[5 min watch] Should you wear a face mask to protect against coronavirus?

Should you or your patients wear a face mask to protect against coronavirus? Epidemiologist and public health medicine specialist Professor David Wilkinson provides expert advice in this short video, along with a demonstration from the WHO on how to correctly wear masks.

Watch the short video here:

Watch the latest coronavirus update for GPs from Professor David Wilkinson here.

7 comments on “[5 min watch] Should you wear a face mask to protect against coronavirus?

  1. That wa suseful I realized that I have been doing a few things wrong…Touching the mask with my hands, re using the same mask. Further, I have not been removing the mask in the recommended manner.
    Thank you.

  2. I disagree with this position statement of the WHO. The logic is flawed.
    Studies are showing asymptomatic spread of COVID-19. In countries/cities with community spread, we have to assume that any patient could potentially be spreading the virus. I wear a mask in the clinic for all patient interactions and will ask patients to wear a home made mask or surgical mask if available for all interactions.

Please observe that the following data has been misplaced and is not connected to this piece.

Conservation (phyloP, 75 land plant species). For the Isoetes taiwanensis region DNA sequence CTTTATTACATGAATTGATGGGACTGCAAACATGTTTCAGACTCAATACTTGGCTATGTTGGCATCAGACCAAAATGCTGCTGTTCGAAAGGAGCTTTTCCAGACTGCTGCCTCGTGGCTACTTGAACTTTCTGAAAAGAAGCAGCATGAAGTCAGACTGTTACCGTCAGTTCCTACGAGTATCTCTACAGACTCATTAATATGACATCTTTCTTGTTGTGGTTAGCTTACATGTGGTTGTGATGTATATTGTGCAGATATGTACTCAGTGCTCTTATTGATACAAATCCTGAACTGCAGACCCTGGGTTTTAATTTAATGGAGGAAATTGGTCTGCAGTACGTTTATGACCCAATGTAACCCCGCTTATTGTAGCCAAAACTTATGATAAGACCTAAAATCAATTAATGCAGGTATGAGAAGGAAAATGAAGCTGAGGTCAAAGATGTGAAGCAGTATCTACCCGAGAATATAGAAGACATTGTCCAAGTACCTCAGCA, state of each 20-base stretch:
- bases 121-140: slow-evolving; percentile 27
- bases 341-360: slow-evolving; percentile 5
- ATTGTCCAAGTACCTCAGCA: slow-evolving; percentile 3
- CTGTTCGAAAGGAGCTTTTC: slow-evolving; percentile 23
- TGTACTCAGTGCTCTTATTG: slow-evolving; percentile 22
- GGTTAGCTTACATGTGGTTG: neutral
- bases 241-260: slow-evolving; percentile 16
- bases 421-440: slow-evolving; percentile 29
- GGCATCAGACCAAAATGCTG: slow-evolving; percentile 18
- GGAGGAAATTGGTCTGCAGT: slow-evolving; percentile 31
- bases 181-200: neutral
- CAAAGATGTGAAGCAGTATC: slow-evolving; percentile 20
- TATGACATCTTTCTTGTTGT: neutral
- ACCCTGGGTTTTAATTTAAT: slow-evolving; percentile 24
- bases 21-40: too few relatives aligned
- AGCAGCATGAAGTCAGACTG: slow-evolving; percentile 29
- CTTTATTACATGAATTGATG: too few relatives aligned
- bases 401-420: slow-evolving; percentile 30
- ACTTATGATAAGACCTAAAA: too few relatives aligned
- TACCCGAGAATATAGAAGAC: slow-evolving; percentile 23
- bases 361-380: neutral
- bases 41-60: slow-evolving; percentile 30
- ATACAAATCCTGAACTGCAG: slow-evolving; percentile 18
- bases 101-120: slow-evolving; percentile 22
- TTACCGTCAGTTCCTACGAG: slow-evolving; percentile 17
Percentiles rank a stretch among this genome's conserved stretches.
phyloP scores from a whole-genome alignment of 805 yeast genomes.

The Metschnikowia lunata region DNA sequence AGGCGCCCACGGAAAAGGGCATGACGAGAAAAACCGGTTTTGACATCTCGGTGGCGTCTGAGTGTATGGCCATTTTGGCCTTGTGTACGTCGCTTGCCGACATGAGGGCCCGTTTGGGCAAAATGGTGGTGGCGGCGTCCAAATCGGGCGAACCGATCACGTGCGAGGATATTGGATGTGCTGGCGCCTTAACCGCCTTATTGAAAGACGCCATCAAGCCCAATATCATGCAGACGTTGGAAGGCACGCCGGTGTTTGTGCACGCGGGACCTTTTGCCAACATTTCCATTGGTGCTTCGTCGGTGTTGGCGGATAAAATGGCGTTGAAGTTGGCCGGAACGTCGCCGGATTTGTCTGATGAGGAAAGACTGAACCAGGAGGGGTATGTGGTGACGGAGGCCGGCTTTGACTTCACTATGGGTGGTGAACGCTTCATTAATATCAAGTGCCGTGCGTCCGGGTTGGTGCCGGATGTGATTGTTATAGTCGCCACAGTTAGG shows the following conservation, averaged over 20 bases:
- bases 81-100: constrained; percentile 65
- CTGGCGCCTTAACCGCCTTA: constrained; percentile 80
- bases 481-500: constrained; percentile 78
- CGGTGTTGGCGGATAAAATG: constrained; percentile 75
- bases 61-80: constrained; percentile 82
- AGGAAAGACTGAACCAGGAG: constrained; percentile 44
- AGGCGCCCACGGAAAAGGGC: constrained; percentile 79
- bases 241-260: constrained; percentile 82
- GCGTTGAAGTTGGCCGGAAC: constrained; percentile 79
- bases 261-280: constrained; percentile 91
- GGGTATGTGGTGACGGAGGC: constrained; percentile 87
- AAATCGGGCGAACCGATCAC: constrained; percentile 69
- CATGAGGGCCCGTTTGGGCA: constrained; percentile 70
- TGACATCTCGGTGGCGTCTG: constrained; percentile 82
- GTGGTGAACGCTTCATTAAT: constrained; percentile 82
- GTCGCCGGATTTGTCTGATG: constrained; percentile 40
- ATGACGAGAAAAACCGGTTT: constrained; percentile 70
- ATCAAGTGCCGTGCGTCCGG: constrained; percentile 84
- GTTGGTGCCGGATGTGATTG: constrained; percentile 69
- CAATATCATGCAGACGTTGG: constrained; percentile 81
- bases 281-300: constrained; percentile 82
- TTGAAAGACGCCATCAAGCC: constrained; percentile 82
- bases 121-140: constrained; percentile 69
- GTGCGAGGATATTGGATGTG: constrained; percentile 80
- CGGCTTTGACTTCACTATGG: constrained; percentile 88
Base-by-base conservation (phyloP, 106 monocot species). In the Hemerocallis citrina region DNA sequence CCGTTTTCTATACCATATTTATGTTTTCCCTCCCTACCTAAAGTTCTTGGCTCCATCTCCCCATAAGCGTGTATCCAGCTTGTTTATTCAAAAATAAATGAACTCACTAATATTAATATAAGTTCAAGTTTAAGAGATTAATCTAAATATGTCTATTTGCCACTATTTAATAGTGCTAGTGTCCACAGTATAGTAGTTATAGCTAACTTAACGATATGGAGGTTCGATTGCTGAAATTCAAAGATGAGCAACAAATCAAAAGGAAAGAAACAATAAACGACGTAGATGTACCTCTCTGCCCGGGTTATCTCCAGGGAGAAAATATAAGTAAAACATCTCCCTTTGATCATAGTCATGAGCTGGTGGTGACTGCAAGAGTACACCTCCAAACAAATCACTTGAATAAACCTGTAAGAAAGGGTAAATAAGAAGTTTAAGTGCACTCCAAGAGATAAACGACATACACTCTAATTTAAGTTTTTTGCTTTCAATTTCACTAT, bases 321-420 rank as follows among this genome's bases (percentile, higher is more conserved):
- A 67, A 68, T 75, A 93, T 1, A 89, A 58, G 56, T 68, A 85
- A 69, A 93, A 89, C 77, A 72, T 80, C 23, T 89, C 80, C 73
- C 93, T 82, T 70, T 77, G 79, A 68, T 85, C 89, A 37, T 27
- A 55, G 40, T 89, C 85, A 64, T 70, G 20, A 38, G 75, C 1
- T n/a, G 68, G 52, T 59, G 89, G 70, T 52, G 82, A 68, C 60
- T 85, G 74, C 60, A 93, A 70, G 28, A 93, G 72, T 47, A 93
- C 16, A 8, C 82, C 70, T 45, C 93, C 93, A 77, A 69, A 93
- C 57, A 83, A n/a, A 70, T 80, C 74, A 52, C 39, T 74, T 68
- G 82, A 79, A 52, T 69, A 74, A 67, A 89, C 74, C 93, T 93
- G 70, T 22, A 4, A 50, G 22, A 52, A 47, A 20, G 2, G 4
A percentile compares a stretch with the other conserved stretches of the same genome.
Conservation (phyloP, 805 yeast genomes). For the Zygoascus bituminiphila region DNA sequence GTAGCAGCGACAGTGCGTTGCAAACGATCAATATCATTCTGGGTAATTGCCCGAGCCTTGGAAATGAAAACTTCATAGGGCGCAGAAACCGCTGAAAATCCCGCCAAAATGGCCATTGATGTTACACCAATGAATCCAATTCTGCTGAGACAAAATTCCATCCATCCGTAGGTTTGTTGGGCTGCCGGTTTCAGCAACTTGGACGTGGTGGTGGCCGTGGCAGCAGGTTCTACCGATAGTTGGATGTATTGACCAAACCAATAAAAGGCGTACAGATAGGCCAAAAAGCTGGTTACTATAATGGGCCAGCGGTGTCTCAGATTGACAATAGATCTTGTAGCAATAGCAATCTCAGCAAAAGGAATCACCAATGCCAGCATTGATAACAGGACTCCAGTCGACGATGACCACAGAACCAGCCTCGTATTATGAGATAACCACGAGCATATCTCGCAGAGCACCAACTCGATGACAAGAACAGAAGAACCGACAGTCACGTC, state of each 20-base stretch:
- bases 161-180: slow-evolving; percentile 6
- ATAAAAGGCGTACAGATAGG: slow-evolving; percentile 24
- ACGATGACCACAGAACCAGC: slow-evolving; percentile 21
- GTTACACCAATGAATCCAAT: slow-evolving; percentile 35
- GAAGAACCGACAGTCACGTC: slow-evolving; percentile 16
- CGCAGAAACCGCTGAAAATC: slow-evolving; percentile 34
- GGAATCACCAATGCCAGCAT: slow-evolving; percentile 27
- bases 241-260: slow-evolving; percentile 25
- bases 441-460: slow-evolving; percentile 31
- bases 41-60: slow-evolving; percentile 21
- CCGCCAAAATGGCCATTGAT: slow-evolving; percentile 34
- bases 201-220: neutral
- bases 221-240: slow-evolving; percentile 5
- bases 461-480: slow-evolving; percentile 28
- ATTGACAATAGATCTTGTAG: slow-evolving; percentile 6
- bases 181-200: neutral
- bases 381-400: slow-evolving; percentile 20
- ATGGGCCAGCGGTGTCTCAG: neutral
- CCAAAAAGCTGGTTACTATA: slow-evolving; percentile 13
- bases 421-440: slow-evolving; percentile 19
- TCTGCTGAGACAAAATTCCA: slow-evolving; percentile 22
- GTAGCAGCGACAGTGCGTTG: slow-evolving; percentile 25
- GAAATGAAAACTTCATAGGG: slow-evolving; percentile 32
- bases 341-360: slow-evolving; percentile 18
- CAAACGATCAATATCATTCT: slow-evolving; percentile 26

Patients can be educated on proper donning and doffing procedures. Hand hygiene will continue.

    1. Agree Darshini. The assumption is that we can correctly “guess” who are infected. And we can not (not with a suggested asymptomatic rate of 50%.) Thus rather assume any and all infected, and everyone taking precaution by wearing a face covering or surgical mask if available

    2. well, it depends on your setting. in settings where there are no / very few cases, there is less value in using a mask. In settings where prevalence, and transition is high, wearing a mask makes more sense. The key is to use the mask properly, and to not stop other precautions. We don’t yet know how infectious asymptomatic people are – we just don’t know. We can reasonably assume that symptomatic people are more infectious. We also can reasonably assume that transmission requires ‘prolonged’ and ‘close’ contact. As we all know, all of this speaks to risk-benefit. Young (<70y) and otherwise well people usually have a non-serious illness with COVID; older and sicker people are much more likely to have a serious illness that is (at times) life-threatening. So, I think it depends what you are doing, who you are, and where you are

  3. Agree Darshini. The assumption is that we can correctly “guess” who are infected. And we can not (not with a suggested asymptomatic rate of 50%.) Thus rather assume any and all infected, and everyone taking precaution by wearing a face covering or surgical mask if available

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